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World Cup qualifying: Key facts

Posted: Apr 6, 2022

The World Cup table is ready, and the places are all set. The greatest spectacle in football is here, albeit a few months late. The sweltering heat of Qatar made it impossible for a regular June slot, so here we are, preparing for a winter, rather than a summer, of football. We were all hoping for World Cup action in the summer, but instead we'll have to be satisfied with the UEFA Nations League.

Qualifying is almost done now. And here's how the scenario looks. We are only eight months away before stadiums officially begin accepting passionate fans.

UEFA (Europe) - 13 World Cup slots

UEFA has the biggest share of the pie, with as many as 13 World Cup slots. European sides have won 12 of 21 World Cup titles, including the last four in a row. Between 1962 and 2002, Europe and South America shared the trophy in alternate years. But since then, it's been rather one-sided. Argentina did make the final in 2014, but Mario Gotze put paid to Messi's World Cup dreams. The 2006 final was Italy and France; in 2010 it was Spain and Netherlands; in 2018, France beat Croatia for the title. European teams have been bolstered over the years by heavy funding, and their national sides' performances reflect that.


Qualified: Serbia, Spain, Switzerland, France, Belgium, Denmark, Netherlands, Croatia, England, Germany, Poland Portugal

Can qualify: Wales, Scotland, Ukraine

Major missing: Italy, Sweden, Turkey, Iceland, Russia

The process of qualification in UEFA is that all the teams are divided into 10 groups. The group winners all qualify directly for the World Cup finals. The 10 runners-up, along with two top performers from the Nations League, get into the second round of qualifying, where three spots remain up for grabs.

These 12 teams are divided into three sections of four teams each. Each section plays semi-finals and a final to decide which team makes it into the competition.


Italy and Portugal were among the big names who missed out on direct qualification. As luck would have it, they also poised for a head-on battle with Portugal for a place at the World Cup. In the play-off semi-finals, however, Alexander Trajkovski's late strike put North Macedonia in the final at Italy's expense. It meant Italy would miss a second consecutive World Cup final, conspiracy theories notwithstanding. Portugal beat North Macedonia to secure a place at the World Cup. In the other bracket, Russia were disqualified in the fallout from their invasion of Ukraine. Poland were given a bye and they beat Sweden in the play-off final for a place in Qatar. The third bracket will not give us a result yet, as Ukraine's games are postponed due to the war situation. Scotland await them in the semi-final, and should they win, Wales will be their opponents.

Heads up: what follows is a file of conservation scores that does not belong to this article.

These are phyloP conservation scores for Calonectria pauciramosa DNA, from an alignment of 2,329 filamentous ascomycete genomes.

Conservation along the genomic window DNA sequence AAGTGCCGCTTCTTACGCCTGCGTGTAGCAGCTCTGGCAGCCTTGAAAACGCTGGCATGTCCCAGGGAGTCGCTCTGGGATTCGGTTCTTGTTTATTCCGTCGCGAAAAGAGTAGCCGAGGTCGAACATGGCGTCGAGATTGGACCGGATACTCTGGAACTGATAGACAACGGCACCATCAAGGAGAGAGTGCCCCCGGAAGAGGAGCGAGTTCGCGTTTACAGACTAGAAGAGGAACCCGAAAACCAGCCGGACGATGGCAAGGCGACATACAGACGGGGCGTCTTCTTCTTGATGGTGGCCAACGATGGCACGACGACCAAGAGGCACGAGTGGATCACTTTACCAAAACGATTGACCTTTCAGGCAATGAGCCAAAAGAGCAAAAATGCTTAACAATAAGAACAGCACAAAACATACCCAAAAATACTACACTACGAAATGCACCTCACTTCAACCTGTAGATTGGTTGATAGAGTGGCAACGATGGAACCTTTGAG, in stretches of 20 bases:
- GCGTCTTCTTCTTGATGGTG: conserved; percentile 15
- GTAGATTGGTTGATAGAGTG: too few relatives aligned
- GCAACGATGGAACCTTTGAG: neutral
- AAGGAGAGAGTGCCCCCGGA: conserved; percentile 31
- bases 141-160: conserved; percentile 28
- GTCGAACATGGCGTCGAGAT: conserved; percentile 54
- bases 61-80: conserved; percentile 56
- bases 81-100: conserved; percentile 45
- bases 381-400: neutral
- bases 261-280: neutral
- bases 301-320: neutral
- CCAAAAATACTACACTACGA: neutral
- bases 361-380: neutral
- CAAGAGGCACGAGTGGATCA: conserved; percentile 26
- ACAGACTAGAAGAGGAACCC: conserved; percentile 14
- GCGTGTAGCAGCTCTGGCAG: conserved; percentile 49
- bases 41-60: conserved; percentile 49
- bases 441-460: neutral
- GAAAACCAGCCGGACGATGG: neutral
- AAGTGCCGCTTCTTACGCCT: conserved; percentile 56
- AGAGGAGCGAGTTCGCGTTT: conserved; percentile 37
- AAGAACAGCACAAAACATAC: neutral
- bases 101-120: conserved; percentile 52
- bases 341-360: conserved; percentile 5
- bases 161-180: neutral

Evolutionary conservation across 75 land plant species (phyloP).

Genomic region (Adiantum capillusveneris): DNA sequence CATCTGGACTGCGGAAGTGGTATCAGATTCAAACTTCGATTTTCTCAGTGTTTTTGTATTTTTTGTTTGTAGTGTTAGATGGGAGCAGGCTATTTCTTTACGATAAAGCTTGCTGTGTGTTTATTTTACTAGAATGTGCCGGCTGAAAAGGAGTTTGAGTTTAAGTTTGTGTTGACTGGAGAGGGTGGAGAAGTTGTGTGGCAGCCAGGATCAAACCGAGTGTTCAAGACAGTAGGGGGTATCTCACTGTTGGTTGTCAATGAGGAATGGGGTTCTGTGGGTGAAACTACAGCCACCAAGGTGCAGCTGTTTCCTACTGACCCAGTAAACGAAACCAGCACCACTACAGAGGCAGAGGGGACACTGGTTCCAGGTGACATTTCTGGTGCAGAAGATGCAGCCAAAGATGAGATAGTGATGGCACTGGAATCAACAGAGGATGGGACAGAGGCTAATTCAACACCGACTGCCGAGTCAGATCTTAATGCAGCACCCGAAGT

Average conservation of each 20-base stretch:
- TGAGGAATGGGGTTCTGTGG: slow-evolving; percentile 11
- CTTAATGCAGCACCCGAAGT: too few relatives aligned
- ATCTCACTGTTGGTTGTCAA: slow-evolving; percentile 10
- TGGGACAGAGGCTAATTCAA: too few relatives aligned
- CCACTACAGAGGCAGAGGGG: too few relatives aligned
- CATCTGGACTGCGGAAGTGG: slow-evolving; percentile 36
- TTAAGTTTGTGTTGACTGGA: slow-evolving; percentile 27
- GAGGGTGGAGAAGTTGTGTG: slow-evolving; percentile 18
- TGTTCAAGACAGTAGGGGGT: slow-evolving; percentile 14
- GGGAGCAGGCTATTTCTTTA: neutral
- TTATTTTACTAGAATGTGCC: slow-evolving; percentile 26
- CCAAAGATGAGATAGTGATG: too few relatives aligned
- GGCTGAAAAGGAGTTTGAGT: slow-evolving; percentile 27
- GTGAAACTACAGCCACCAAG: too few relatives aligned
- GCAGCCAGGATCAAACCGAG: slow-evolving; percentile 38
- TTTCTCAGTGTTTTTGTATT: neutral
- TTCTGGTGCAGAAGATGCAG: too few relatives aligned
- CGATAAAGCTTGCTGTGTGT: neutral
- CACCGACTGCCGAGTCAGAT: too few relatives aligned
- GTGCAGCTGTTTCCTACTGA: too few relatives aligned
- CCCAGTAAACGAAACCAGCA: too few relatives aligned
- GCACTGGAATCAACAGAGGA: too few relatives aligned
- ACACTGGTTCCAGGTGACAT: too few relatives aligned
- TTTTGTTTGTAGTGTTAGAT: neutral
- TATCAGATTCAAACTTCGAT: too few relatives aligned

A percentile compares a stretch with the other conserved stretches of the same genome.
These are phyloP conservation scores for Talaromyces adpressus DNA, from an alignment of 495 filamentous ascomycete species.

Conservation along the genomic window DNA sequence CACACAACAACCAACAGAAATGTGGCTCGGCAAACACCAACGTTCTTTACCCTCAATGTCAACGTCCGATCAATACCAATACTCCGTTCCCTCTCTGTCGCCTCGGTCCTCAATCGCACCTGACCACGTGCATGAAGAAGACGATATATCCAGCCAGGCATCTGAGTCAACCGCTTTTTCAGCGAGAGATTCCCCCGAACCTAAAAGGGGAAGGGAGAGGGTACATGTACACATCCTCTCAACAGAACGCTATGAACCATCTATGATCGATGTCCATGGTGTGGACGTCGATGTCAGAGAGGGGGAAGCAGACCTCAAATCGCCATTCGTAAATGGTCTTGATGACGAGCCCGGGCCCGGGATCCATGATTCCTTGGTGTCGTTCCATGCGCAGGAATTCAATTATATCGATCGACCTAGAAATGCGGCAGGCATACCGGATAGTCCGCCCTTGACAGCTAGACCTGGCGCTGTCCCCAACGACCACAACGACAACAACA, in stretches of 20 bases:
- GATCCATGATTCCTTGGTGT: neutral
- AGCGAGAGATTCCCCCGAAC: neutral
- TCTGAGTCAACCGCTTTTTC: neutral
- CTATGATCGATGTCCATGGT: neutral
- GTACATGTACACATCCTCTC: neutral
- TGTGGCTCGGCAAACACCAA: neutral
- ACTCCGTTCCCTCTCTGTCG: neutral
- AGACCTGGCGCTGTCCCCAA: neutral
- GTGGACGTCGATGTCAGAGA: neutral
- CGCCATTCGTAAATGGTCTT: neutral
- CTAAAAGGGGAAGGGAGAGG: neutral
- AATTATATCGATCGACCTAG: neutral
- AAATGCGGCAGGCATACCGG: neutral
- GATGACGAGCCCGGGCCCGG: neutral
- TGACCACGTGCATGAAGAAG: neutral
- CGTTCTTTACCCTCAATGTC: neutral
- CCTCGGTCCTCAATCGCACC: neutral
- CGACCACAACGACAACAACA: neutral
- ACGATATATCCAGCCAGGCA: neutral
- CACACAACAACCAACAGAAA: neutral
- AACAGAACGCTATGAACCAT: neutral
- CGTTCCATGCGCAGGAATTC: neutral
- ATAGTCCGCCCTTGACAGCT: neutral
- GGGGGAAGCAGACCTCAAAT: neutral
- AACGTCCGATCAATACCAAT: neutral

CAF (Africa) - 5 World Cup slots

The next largest contingent at the World Cup is from Africa, with five slots. Historically, no team from Africa has even reached the semi-finals of the competition. They are regulars in the Round of 16 and even quarter-finals now.

The likes of Senegal, Nigeria and Ghana have done well in recent years, and they are rising stars who can go further this time around. Senegal are probably best-placed, with a strong squad that includes quality players such as Sadio Mane, Kalidou Koulibaly, Edouard Mendy and Idrissa Gueye.


Qualified: Senegal, Cameroon, Ghana, Morocco, Tunisia

Major missing: Egypt, Algeria, Nigeria, South Africa, Gabon, Cote d'Ivoire, Burkina Faso

The qualification process this time involved 54 teams. The top 26 teams were given a bye to the second round of qualifying. The remaining 28 teams, were drawn into a direct play-off. The 14 winners, along with the 26 members who got a bye, were all divided into 10 groups of four nations each. The group winners then qualified for the third and final round. This was another play-off round, with teams directly drawn against each other and the winners going to the World Cup.